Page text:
the books will still need to be returned, as stated in the above drop downs. There is still a fee for lost books, as well as a fee for books that are late past 28 days of their due date. if you do not return those books, there will still be a processing fee ($10), as well as any late payments that are from the extended late fee. It is not an unlimited amount of time that you can keep these books. This is just an extended due date for any children or young adults that have accidentally forgotten the due dates, or cannot make it to the library due to their own personal circumstances. Some children and teens do not have the resources to come to the library, and oftentimes, adults do have the time and the resources( Car, Bus, etc) to go the the library to return books. Hope this helped!

I actually like the fine free policy. My kids love reading and they check out so many books. I am very good in renewing items but sometimes because of school homework load and other school activities, we do miss the deadline renewal. Yes, it is a responsibility issue but mistakes do happen and its a relief to know that we are not paying huge fines for it. We do return the items as soon as its possible. For kids who just love to read, the library is a heaven and now they can relax and read all they want instead of always thinking we have to return the item as soon as possible. Thank you..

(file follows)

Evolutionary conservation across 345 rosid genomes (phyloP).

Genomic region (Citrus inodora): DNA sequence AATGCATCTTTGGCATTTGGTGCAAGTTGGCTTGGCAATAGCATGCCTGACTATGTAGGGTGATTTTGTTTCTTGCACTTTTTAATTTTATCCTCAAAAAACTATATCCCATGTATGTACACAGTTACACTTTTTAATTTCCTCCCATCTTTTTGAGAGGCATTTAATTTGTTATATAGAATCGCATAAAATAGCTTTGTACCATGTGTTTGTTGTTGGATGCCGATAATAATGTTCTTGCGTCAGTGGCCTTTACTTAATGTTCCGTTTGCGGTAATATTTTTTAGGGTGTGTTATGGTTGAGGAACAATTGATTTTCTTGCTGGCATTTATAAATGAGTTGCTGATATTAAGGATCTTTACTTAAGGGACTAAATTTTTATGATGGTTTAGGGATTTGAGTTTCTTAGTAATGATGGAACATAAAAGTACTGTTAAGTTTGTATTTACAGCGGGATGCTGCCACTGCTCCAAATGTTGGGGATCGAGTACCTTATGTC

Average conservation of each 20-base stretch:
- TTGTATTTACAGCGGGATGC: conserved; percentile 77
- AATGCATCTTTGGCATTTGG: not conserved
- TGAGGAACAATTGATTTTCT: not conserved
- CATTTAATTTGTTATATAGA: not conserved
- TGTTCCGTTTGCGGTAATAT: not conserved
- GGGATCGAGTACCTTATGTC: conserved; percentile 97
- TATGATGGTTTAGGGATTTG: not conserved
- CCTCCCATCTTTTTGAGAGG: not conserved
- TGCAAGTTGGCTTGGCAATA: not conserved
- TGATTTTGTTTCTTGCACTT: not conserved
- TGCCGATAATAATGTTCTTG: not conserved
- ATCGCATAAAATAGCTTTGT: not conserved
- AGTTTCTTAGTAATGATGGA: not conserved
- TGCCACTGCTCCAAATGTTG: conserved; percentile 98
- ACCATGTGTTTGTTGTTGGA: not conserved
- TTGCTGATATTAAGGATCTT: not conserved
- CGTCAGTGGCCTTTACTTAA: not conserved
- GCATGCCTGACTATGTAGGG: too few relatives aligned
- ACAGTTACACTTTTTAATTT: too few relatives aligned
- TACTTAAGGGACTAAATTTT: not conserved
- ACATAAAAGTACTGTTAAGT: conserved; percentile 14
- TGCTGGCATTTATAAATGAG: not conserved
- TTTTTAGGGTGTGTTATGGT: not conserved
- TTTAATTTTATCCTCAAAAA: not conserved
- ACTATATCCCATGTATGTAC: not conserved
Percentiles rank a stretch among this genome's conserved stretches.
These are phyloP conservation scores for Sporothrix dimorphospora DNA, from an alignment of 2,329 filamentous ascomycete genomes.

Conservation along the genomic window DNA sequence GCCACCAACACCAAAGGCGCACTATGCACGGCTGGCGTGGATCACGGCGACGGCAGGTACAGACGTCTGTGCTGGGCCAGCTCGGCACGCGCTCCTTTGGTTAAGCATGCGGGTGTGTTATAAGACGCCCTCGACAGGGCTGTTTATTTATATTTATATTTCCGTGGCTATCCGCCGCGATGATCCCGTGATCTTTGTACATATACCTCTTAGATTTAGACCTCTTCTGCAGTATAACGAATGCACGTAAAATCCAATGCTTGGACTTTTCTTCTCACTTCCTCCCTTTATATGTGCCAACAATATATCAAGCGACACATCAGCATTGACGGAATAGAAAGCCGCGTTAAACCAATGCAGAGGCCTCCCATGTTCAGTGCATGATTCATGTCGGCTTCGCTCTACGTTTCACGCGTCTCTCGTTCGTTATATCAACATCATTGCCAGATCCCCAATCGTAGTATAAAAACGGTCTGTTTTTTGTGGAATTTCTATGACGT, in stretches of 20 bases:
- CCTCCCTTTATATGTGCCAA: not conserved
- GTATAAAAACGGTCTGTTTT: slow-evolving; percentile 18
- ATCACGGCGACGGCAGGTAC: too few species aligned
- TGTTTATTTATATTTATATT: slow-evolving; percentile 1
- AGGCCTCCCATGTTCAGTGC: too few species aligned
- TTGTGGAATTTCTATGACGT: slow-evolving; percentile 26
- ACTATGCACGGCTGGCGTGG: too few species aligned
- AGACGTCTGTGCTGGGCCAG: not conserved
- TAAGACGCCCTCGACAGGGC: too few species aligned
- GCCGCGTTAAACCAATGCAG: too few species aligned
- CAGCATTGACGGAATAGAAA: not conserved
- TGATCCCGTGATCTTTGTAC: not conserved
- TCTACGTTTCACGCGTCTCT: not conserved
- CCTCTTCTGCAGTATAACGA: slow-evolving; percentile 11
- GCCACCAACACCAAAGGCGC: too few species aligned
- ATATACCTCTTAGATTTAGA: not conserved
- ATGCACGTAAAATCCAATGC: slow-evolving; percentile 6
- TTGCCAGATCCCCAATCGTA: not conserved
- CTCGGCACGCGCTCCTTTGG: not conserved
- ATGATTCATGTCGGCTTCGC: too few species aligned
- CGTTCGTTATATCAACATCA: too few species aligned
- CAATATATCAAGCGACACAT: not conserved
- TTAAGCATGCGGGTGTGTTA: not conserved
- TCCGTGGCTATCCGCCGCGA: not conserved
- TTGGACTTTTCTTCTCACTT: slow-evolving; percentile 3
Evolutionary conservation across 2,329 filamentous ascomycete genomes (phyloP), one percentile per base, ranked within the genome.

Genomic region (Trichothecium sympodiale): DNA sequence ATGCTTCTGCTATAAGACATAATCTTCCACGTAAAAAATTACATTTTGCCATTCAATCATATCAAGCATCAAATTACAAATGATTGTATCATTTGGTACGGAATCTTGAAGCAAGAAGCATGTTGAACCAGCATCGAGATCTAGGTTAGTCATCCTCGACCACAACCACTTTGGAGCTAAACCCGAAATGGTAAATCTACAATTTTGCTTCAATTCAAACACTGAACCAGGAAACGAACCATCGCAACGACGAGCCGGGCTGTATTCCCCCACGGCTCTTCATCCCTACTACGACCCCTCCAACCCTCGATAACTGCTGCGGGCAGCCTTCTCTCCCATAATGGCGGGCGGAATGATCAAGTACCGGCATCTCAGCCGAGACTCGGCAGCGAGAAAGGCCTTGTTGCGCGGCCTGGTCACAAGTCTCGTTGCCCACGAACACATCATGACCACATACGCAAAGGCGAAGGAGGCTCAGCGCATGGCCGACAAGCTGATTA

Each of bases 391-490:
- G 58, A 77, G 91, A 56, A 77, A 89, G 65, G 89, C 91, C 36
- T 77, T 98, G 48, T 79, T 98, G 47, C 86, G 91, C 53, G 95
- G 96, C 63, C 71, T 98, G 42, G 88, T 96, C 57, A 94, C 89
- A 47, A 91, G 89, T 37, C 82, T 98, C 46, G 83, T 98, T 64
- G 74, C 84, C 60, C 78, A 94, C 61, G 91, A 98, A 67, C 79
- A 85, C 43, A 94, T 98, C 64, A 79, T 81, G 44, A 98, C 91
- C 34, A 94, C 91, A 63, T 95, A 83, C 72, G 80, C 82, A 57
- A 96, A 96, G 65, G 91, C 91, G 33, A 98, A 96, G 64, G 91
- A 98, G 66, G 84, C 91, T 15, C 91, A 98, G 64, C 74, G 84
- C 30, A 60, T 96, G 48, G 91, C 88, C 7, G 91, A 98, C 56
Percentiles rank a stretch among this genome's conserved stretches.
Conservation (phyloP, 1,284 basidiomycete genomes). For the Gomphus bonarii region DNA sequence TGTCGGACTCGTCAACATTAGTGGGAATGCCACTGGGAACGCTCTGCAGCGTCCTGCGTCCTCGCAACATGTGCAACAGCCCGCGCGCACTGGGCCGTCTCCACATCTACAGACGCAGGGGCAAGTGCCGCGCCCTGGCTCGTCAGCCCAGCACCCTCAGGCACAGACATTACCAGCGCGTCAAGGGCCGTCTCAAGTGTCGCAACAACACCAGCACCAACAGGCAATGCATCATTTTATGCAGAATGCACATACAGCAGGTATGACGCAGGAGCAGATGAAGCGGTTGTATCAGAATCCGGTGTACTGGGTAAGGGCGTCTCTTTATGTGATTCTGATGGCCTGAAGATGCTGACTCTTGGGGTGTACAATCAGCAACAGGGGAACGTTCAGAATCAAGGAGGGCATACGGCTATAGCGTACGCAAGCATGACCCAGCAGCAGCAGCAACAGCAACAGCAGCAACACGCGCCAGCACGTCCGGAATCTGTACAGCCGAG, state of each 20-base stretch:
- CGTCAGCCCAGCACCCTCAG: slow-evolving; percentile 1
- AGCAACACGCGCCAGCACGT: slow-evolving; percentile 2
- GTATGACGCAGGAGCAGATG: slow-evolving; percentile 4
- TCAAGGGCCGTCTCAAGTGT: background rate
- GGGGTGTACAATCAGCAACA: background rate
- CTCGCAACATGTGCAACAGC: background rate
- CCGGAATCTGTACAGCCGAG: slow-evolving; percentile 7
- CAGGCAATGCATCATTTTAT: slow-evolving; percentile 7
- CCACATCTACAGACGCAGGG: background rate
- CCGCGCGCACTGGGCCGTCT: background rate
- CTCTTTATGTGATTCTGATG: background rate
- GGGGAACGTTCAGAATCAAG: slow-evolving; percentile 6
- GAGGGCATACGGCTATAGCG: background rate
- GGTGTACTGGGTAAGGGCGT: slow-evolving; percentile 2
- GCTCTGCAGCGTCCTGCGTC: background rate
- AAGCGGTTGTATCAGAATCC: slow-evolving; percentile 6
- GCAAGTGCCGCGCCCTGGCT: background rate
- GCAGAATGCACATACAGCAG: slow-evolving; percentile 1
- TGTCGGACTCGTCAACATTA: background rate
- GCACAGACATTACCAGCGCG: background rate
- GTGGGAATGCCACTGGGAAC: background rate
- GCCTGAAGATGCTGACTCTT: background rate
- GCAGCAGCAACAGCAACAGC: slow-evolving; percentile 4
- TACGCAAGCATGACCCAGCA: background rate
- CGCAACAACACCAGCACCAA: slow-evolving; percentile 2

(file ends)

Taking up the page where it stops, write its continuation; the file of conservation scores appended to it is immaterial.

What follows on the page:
So if you lost your card it wil be free

Thanks for the change.

Hello everyone, just to clarify...there are $0 late fines on children's and teens' materials; however, there are fees involved if an item is not returned to the library. SJPL's goal is to tear down any barriers that may be keeping our youth from accessing their public library. Also, there are fine forgiveness programs ( available for people of all ages to take advantage of. Having fees on your library account should not be a reason to keep anyone away from their local temple of knowledge.

Great idea for busy parents!

I strongly disagree with the policy to waive fines for youth items. What is the lesson here? Shouldn't we be preparing them for personal responsibility? This is just a "feel good" measure that will have a negative long-term impact on our youth. If the child has a fine, let him/her earn the few dollars/cents the pay it off--that is the way to eliminate a barrier--not forgiveness of irresponsibility. Glad it is a "pilot program"--when will it end?

I think its great that there are no fees thanks!